What is different in India? The sport, which takes place across 19 locations worldwide, has always been supported by local governments. In 16 of the 19 venues, the government has shouldered part of the licensing fee and has created incentives for FIA to host a race. It has also been involved in promotional activities. “If F1 has to be in India on a long-term basis, the Government should own the event as if it is their own, not only look at it as a Jaypee event,” says JPSI MD Sameer Gaur. The British and Japanese Grands Prix are the only other races that don’t get any state support. Indian tax authorities are now seeking to tax 1/19th of team revenues, purportedly as indicative of incomes during IGP. Before retiring last month, sports secretary Prakash Kumar Deb put the state’s viewpoint across. “Why don’t you ask Bernie to wave off the huge fees he’s charging? It doesn’t matter if the race stays in India,” he said.
F1 India is off next year’s calendar now,
but the President of the Federation of Motor Sports Clubs of India ( FMSCI), Vicky Chandhok, has entered negotiations to bring F1 back in 2015 and 2016, in an effort to complete the remaining two races on JPSI’S five-year contract. FIA has always sought to move IGP to the first part of year, in line with other races in Asia, while JPSI has been keen to hold the race during peak festival season in October. This makes it difficult to accommodate BIC in the 2014 calendar. The only way back is to skip 2014 and host again in March or April 2015. The loss of a race is likely to cause a serious dent in JPSI’S projected revenues, and the only way out will be institutional support. Chandhok says: “A percentage of hosting rights fee goes to National Sports Development Fund ( NSDF). Now, NSDF should also be spending on motorsport and not only on other sports.”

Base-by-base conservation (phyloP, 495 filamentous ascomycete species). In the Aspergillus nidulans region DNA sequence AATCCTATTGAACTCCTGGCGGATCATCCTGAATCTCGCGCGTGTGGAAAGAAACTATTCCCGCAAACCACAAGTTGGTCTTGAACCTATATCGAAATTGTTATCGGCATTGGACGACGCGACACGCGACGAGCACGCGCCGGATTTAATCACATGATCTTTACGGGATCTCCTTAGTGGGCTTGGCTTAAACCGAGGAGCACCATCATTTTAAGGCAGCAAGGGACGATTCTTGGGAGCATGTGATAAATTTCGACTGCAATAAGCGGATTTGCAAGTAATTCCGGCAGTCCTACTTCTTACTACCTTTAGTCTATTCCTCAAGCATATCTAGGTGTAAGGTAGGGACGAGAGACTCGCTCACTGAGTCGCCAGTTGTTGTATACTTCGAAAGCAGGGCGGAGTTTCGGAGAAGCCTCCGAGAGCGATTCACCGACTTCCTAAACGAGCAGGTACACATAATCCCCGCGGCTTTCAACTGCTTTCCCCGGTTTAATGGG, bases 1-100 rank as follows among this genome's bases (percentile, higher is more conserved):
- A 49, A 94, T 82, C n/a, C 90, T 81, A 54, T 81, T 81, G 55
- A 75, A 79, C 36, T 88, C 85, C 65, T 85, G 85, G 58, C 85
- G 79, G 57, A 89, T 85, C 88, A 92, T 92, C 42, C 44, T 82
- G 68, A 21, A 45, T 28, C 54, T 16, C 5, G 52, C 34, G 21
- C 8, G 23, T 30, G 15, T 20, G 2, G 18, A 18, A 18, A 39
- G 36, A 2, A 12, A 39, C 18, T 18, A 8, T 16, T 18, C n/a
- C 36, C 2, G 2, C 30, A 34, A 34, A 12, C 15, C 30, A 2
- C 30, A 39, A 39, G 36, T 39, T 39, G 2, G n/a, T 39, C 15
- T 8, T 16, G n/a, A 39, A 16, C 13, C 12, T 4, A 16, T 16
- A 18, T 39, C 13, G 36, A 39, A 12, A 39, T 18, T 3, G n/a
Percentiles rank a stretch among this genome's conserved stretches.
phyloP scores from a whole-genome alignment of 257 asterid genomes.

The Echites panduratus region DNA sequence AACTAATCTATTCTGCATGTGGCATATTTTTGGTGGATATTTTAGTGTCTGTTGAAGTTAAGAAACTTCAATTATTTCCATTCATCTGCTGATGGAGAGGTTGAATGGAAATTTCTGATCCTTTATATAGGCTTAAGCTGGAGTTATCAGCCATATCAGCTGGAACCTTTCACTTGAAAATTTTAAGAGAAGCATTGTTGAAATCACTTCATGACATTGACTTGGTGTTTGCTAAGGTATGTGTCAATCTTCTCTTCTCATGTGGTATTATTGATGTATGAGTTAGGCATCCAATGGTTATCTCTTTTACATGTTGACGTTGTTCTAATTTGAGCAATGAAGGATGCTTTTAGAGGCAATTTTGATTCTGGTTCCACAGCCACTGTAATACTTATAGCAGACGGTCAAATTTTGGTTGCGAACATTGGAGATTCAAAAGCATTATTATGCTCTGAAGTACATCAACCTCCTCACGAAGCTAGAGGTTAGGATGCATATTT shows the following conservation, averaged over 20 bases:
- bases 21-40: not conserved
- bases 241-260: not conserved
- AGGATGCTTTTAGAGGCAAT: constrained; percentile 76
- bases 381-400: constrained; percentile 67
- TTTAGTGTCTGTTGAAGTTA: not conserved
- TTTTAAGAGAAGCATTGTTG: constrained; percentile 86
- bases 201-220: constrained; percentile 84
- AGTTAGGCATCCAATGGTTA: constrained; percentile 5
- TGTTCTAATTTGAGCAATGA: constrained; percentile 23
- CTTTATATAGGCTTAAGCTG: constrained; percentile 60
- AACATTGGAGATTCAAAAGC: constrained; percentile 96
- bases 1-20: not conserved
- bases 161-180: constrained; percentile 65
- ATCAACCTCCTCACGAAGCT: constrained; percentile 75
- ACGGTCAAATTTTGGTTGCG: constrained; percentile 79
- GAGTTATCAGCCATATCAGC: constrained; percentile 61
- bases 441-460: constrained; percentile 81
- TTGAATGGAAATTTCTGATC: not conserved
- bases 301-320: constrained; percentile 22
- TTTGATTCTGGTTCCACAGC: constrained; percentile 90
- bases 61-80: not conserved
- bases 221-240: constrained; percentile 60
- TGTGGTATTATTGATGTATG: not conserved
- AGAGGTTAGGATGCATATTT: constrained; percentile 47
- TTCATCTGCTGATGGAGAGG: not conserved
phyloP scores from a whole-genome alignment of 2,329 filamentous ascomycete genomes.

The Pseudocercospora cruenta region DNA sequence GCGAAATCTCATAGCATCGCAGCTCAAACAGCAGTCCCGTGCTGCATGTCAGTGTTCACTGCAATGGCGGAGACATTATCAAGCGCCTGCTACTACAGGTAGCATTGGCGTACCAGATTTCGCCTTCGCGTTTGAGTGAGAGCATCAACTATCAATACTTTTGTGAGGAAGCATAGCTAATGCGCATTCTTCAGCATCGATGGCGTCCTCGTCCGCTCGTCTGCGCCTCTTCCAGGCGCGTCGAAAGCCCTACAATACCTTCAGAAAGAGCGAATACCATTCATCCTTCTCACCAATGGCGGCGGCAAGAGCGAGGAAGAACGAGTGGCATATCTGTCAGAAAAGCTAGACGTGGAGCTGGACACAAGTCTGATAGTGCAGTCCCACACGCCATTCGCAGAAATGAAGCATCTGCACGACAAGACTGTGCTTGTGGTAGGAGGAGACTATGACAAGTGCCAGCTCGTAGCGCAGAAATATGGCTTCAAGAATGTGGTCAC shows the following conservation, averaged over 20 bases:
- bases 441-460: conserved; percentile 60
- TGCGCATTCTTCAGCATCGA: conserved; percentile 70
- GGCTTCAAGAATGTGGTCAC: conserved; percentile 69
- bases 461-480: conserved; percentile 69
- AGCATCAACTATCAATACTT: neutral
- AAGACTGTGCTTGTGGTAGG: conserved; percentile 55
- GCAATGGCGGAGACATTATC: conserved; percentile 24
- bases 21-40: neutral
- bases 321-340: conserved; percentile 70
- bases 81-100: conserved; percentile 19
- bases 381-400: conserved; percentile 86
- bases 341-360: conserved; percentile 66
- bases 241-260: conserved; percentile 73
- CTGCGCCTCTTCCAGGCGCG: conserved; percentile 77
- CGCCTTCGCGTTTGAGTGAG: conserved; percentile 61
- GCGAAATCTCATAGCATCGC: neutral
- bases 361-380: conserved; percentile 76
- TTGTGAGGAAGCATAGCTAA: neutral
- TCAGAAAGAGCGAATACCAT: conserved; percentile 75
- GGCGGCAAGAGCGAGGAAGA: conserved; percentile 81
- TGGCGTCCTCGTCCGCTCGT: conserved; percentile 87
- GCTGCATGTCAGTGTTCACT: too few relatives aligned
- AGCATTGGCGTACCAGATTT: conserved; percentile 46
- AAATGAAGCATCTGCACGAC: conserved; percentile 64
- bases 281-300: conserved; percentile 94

But with little mass appeal for the sport, critics are asking whether bringing F1 to India was ever a good idea. Attendance at IGP fell from almost 100,000 in 2011 to 65,000 in 2012. This year the numbers are expected to fall further. Ticket prices have been slashed by 60 per cent. A grandstand ticket cost Rs 35,000 in 2011; now you can buy one for Rs 12,000.
And yet, the mood on the track is not pessimistic. Thousands descended on BIC for the 16th JK Tyre Racing Championship in endSeptember. Earlier, the MMSC-FMSCI national motorcycle championship drew attention. The track will remain the go-to venue for test drives for India’s burgeoning luxury car market with Audi, BMW, and Mercedes just a few of the names who pay the daily Rs 10 lakh rental fee. And there’s still hope of hosting a round of the World SuperBike championship, even though it was postponed twice, in September 2015. But is it enough to offset the expense of building and running the track? As India gets ready to welcome teams for the F1 GP between October 25 and 27, organisers are confident of a successful third outing for the race. JPSI insists that the problems are logistical, unencumbered by finances or politics. Although no official dates have been announced they are sure F1 will be back in India in March 2015.
The organisers are hoping that as long as speed thrills, there will be rewards at the finishing line.
ATTENDANCE AT IGP FELL FROM ALMOST 100,000 IN 2011 TO 65,000 IN 2012 AND IS EXPECTED TO DECLINE FURTHER THIS YEAR.